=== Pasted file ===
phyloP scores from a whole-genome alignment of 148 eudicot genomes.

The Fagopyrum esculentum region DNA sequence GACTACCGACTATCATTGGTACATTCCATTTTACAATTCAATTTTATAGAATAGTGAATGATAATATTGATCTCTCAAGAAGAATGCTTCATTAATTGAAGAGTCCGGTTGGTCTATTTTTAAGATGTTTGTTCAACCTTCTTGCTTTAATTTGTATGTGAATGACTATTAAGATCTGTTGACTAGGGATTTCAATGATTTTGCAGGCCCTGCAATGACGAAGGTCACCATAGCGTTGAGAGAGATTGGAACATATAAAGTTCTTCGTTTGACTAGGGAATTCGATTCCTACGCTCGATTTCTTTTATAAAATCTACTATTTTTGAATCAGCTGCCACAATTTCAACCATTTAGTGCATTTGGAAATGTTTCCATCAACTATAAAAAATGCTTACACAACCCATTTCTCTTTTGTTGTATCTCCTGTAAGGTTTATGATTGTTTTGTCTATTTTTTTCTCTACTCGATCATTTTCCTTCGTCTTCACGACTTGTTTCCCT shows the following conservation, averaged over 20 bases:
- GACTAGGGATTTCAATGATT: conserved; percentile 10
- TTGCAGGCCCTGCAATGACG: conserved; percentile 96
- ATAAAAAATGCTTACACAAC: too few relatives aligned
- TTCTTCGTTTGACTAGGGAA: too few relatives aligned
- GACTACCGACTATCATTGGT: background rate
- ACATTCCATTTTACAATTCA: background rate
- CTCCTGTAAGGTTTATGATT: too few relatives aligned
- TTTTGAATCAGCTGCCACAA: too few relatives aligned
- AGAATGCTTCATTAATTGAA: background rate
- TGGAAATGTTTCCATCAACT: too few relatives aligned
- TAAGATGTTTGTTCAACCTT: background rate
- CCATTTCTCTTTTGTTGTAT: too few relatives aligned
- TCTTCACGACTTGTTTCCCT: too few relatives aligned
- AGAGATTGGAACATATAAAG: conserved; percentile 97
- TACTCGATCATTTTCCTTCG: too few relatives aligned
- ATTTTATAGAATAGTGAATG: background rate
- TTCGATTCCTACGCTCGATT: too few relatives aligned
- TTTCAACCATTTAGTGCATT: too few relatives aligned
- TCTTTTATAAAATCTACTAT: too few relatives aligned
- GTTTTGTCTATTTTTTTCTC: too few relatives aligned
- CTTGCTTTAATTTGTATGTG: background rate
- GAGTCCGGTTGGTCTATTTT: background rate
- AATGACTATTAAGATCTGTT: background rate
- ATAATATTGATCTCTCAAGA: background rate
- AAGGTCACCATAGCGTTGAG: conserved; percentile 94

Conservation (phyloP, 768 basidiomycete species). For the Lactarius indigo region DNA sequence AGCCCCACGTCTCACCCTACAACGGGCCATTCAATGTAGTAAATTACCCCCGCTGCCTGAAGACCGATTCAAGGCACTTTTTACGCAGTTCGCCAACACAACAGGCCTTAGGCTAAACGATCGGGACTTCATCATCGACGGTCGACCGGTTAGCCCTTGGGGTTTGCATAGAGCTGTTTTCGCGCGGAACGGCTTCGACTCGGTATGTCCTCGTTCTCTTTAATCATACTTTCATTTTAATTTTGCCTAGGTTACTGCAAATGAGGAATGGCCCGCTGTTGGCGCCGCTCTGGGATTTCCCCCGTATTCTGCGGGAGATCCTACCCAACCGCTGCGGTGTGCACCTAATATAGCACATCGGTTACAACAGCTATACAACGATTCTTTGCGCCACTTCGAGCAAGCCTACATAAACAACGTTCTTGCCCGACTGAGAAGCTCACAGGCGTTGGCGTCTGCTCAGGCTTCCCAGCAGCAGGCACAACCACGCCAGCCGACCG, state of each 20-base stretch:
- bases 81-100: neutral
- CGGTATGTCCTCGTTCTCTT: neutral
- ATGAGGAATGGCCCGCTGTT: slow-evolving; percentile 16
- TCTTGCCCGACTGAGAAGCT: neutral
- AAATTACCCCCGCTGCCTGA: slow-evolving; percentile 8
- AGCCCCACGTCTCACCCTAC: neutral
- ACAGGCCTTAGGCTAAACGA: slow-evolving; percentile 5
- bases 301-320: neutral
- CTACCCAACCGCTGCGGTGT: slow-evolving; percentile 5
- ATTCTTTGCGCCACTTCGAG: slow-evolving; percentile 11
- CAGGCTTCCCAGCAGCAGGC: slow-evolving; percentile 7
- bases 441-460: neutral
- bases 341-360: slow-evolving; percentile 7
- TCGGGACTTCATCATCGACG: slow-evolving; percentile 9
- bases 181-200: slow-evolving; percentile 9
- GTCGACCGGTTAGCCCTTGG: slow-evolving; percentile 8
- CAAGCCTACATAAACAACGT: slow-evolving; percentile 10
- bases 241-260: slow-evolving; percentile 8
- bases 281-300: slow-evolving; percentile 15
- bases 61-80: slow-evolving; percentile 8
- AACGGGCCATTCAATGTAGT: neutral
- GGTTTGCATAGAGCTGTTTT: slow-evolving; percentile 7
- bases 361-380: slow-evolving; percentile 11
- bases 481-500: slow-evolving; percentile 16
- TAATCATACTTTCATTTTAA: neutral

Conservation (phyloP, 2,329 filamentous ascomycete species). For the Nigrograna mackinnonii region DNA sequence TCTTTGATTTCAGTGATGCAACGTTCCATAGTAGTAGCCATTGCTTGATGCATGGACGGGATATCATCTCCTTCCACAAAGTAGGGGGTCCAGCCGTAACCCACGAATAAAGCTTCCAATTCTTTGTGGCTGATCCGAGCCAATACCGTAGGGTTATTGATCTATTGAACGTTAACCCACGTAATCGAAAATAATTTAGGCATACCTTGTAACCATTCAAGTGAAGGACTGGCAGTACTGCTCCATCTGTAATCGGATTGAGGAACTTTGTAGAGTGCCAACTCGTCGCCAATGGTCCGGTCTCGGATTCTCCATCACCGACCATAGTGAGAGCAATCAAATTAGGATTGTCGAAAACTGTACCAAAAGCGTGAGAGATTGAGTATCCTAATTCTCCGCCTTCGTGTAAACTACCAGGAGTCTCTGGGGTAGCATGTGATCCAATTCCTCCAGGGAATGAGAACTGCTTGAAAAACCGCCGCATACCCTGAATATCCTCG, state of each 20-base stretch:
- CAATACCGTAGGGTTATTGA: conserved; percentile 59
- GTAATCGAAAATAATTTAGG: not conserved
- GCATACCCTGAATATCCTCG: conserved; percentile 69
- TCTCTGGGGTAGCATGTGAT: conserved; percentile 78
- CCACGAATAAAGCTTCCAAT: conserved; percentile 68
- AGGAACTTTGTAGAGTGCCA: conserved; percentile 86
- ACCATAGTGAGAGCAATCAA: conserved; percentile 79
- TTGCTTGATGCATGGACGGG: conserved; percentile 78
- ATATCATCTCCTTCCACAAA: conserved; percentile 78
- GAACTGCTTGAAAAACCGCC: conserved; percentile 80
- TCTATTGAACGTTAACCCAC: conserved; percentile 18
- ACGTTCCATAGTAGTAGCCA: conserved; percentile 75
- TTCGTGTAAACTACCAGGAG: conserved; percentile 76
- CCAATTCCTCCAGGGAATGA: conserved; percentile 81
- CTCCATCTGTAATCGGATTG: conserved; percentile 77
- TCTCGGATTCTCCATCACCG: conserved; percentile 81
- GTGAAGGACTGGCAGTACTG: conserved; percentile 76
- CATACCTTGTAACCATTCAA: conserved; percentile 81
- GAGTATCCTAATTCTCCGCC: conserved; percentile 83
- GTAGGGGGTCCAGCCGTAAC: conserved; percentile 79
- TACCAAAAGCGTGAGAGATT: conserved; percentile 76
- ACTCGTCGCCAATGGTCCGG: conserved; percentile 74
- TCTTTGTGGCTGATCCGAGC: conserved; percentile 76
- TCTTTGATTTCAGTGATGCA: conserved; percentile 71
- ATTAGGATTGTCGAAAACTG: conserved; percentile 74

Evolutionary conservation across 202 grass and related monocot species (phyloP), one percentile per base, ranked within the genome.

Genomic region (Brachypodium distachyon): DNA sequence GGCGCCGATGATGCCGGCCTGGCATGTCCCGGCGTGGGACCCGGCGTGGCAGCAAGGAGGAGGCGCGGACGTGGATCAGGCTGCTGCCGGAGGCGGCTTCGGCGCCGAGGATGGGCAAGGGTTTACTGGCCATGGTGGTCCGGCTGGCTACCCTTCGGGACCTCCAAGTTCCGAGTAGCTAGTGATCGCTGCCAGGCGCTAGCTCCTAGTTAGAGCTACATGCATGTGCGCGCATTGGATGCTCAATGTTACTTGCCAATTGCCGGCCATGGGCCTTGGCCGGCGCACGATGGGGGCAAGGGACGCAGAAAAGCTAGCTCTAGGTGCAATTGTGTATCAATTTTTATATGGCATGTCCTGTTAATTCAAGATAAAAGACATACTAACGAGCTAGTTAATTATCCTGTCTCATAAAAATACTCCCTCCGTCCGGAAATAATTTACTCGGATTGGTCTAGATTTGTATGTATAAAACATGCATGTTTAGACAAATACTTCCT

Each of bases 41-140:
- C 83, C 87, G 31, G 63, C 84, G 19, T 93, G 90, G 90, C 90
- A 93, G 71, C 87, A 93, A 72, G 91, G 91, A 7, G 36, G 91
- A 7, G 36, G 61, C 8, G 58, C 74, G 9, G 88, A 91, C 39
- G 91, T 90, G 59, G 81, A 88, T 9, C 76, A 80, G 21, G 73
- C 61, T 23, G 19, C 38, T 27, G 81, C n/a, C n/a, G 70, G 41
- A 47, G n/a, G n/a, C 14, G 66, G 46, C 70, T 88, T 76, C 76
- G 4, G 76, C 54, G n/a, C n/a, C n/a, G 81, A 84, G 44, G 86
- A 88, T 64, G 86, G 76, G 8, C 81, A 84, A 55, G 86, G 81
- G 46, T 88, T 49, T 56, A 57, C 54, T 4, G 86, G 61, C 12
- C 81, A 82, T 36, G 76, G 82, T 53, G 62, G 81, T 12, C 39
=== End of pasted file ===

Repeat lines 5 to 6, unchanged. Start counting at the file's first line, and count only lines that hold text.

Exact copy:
- ATAAAAAATGCTTACACAAC: too few relatives aligned
- TTCTTCGTTTGACTAGGGAA: too few relatives aligned